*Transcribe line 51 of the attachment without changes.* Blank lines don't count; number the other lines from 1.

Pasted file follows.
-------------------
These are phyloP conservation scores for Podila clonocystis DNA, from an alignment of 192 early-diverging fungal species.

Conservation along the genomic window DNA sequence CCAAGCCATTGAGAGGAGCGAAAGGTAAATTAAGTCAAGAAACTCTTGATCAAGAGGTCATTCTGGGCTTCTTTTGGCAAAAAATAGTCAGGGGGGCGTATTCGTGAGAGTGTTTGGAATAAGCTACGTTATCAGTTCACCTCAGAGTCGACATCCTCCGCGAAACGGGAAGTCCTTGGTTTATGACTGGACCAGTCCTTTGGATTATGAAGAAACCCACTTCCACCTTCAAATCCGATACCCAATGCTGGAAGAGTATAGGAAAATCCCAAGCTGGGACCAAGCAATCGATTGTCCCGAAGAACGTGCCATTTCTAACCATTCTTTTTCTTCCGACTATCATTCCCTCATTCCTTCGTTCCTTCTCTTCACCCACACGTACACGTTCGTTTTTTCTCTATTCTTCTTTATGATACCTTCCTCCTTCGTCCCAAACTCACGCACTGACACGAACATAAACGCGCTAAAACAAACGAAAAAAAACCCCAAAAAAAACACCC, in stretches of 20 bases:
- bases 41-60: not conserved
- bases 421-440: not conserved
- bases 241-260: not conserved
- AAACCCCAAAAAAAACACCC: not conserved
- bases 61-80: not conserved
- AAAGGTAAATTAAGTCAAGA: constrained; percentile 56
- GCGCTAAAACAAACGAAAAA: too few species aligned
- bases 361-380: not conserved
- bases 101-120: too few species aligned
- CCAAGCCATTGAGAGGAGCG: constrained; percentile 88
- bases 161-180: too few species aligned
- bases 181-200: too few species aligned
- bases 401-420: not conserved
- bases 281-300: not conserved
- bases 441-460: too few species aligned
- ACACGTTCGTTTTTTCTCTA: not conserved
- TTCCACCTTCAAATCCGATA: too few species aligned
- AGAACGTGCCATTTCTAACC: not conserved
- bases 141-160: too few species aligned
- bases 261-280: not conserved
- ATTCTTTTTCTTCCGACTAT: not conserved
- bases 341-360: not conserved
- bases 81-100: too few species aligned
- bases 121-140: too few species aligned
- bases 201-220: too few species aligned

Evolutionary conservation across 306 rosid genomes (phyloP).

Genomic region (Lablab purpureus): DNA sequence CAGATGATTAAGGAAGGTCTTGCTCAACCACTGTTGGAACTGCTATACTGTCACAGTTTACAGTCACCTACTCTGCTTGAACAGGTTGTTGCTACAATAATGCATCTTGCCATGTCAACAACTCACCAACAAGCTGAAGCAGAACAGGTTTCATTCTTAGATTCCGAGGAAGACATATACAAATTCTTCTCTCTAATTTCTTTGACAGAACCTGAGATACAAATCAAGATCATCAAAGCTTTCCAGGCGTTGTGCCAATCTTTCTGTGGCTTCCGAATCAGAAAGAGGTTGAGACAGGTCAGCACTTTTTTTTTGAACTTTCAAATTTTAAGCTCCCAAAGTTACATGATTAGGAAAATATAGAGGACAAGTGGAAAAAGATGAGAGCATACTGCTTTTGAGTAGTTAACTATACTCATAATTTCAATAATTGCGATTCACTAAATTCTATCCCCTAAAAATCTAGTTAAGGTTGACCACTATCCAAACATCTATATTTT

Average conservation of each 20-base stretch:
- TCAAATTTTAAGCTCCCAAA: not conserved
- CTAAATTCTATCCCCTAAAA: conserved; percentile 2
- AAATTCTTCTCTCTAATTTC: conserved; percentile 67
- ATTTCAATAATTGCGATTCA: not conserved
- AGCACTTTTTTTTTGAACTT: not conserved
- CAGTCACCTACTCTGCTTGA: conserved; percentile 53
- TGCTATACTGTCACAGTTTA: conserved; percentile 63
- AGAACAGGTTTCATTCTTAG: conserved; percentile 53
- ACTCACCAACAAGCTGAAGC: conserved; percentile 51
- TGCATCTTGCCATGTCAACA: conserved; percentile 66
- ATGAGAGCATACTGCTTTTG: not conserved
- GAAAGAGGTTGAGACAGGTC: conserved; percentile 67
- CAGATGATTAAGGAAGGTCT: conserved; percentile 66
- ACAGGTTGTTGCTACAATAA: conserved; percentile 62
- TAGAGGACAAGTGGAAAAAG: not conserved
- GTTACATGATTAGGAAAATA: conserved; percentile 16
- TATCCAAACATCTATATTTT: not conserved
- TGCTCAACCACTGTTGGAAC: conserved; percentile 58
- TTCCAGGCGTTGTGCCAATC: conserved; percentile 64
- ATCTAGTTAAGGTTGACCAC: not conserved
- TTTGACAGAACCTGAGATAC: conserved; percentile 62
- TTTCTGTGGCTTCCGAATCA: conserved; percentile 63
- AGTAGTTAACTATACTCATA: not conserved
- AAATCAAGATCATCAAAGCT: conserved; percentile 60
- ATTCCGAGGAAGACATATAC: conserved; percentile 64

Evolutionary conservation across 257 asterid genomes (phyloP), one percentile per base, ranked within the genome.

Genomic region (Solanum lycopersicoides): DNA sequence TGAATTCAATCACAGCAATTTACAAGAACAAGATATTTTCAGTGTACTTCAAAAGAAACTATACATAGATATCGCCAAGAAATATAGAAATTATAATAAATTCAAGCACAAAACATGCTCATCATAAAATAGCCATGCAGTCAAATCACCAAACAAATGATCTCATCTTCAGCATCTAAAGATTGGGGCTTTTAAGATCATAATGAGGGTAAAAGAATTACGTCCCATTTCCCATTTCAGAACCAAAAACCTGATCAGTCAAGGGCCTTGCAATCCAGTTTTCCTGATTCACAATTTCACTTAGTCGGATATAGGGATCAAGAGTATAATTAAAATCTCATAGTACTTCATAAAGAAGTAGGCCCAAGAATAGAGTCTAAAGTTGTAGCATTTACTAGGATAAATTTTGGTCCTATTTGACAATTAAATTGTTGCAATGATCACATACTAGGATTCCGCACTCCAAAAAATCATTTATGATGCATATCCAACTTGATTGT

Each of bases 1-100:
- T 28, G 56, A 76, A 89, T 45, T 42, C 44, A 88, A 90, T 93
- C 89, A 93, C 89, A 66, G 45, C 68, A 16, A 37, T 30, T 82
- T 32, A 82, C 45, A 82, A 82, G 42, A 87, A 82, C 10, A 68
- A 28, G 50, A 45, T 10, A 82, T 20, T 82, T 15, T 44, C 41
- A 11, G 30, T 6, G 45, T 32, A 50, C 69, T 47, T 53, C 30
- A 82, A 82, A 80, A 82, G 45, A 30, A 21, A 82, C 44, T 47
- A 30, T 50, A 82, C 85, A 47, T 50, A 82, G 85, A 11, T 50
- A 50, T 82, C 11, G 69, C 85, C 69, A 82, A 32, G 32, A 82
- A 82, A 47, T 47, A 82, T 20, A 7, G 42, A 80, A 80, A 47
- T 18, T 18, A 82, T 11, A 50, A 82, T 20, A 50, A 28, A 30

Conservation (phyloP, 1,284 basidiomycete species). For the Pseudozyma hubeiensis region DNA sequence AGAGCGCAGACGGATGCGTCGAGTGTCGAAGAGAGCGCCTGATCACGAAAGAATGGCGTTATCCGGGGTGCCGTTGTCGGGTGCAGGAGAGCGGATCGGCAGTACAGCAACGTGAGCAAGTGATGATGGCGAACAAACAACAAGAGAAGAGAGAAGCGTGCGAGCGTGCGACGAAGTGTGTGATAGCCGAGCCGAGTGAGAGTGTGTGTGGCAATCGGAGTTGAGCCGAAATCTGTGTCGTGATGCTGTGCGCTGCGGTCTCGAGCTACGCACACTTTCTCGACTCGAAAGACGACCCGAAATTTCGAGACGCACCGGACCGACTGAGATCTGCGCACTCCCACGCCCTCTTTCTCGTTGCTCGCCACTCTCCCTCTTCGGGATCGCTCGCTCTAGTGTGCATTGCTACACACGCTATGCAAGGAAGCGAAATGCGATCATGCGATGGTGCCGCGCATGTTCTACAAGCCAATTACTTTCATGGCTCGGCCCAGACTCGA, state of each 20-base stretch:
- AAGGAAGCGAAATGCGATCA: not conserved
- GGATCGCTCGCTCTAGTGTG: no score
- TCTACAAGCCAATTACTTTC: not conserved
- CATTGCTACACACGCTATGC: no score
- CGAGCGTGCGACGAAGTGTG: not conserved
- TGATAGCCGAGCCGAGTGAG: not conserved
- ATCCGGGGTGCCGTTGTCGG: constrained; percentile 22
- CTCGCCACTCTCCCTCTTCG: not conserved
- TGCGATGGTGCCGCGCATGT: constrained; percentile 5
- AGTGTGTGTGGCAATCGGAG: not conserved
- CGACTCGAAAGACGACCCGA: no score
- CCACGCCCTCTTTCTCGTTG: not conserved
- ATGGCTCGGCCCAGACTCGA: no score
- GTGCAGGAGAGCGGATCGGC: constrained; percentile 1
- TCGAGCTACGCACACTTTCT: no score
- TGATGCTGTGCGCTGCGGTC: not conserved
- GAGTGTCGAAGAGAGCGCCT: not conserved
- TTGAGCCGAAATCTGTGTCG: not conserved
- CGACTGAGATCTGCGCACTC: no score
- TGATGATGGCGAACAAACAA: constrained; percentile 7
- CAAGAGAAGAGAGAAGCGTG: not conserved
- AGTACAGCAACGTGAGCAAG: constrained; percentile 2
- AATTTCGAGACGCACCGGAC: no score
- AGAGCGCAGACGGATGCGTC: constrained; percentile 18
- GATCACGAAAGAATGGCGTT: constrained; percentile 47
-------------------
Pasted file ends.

- TTTGACAGAACCTGAGATAC: conserved; percentile 62